Who would you feel more comfortable sitting across a desk staring down the nut job Ahmadinejad ?
A) Joe Biden
B) Barack Obama
C) Sarah Palin
The only correct answer is C, Sarah Palin. You see, while none of the three has had the opportunity to negotiate with the SOB from Iran, Biden and Obama’s only negotiating experience consists of getting the best furniture for their Senate Office. In her first year as Governor Sarah Palin took on the third largest Oil company in the world and negotiated their arses off:
A Negotiator Without Preconditions By James P. Lucier
So enter the PTA community organizer from Wasilla. Without preconditions she took on a company that has a market cap of $205 billion and annual revenues of $291 billion in worldwide operations. Its budget is larger than that those of most sovereign countries, yet she won on her terms. If she can outsmart BP, the company that started the Middle East conflict, she can easily outsmart Ahmadinejad, if need be. Then to follow up that act, she got the Alaskan Legislature to approve development of the TransCanada gas pipeline, a $40 billion deal that will go 1,715 miles from the treatment plant at Prudhoe Bay, Alaska, to the Alberta hub in Canada, from which it will be transferred to the United States. This project had been sitting around for 30 years on hold because the big energy companies didn’t think it would be profitable, and their corrupt cronies in the legislature obediently kept it on the shelf.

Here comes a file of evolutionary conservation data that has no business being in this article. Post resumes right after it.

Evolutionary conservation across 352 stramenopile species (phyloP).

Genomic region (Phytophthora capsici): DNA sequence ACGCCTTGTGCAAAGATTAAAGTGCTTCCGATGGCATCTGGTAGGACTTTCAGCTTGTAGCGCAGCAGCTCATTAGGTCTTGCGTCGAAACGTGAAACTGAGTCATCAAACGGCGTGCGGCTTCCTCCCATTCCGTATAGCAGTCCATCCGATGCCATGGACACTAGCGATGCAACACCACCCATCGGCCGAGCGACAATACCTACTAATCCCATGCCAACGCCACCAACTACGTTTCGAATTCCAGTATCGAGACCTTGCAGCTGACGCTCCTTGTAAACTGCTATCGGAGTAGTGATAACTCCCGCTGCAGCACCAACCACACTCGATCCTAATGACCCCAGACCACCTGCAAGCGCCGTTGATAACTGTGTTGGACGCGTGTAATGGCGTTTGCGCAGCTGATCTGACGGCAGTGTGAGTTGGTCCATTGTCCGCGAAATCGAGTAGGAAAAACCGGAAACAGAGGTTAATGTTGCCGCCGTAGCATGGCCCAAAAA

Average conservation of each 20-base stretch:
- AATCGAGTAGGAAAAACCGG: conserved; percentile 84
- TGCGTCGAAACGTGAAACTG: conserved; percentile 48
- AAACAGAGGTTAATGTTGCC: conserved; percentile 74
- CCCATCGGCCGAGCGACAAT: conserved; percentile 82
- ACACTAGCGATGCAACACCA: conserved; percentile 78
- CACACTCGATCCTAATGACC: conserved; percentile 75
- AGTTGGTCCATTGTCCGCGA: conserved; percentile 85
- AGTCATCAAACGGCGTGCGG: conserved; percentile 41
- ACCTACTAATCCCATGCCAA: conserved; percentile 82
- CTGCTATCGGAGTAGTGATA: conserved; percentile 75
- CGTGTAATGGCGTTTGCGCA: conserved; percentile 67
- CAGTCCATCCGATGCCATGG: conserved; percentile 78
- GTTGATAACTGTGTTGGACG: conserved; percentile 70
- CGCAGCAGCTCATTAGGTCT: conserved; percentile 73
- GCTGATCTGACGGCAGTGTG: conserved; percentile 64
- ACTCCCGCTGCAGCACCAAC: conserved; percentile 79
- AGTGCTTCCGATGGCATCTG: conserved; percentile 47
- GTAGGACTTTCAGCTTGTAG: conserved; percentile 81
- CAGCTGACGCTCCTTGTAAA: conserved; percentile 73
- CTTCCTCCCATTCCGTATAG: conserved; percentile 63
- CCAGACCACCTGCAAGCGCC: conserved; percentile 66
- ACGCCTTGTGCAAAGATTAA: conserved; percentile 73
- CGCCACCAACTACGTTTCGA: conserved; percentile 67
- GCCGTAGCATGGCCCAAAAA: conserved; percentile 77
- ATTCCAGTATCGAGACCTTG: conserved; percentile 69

Crusading against corruption and negotiating across the aisle, Palin not only got it passed in record time, but opened up the bidding when the U.S. companies were reluctant to jump in. So she went ahead and awarded the contract to low-bidder TransCanada Alaska, a firm that has already built 36,000 miles of pipelines in North America. As a final fillip, the Governor signed the bill at the Alaska AFL-CIO biennial convention. While Barack Obama’s solution to the energy problem is to urge us to check the air in our tires, Palin’s solution is to start building a $40 billion gas pipeline, without Federal government assistance. SO HOW DOES the experience of Sarah Palin stack up against the experience of Joe Biden? There are some people who confuse seniority in the Senate with experience. In the Senate you get to be Chairman of something or other if you sit around long enough until all those with higher seniority pass out of the picture. Merit has nothing to do with it. That’s how Biden got to be chairman of the U.S. Senate Foreign Relations Committee. Most people don’t realize that the SFRC is one of the dustier corners of the Senate, largely populated with snoozing Rhodes Scholars, UN-firsters, and people who intuitively know how to pronounce the name of Kyrgyzstan and how to use it in a sentence. Occasionally someone gets on the committee who is more interested in American relations with other countries, rather than their foreign relations with us, and that wakes up the committee. Usually, ambitious politicians go elsewhere. The committee’s main business is to pass the Foreign Relations act, which authorizes money for the State Department and its overseas operations. Occasionally, a treaty wanders by. Sometimes the SFRC doesn’t have the clout to get its bills to the Senate Floor, so it gets ignored while all of its functions are packaged into the appropriations bills, without new authorization. No Senator on the Senate Foreign Relations Committee has authority under the U.S. Constitution to conduct foreign relations or to negotiate treaties. That’s why Biden has no experience in foreign relations, and Palin does. He just talks about foreign policy, and talks…and talks. Biden’s long tenure on the Senate Foreign Relations Committee is not necessarily a red badge of courage. He thinks he has experience, but most of his experience is wrong. We can look at a few examples of the results of his experience, and ask What Would Sara Palin Do? If Sarah Palin were campaigning for President, she probably would not have made the centerpiece of that campaign a cockamamie plan to divide Iraq into three autonomous regions. Sarah Palin probably would not have told General Petraeus that he was “dead flat wrong” on the surge. Sarah Palin probably would not have voted against the first Gulf War. Sarah Palin probably would not have opposed the United States designation of the Iranian Revolutionary Guards as a terrorist organization. Sarah Palin probably would not have told top Israeli officials, as reported in the Israeli press, that Israel would just have to learn to live with a nuclear-armed Iran. Sarah Palin probably would not have assumed that the answer to failed diplomatic negotiations with Iran was more diplomatic negotiations with Iran. The word “probably” must be used because we can only speculate on the basis of her barracuda-like instincts. But there is one thing of which we can be sure: If Sarah Palin had been in the Senate in 1973, she would not have been one of the five Senators opposing the Alaska Pipeline Bill.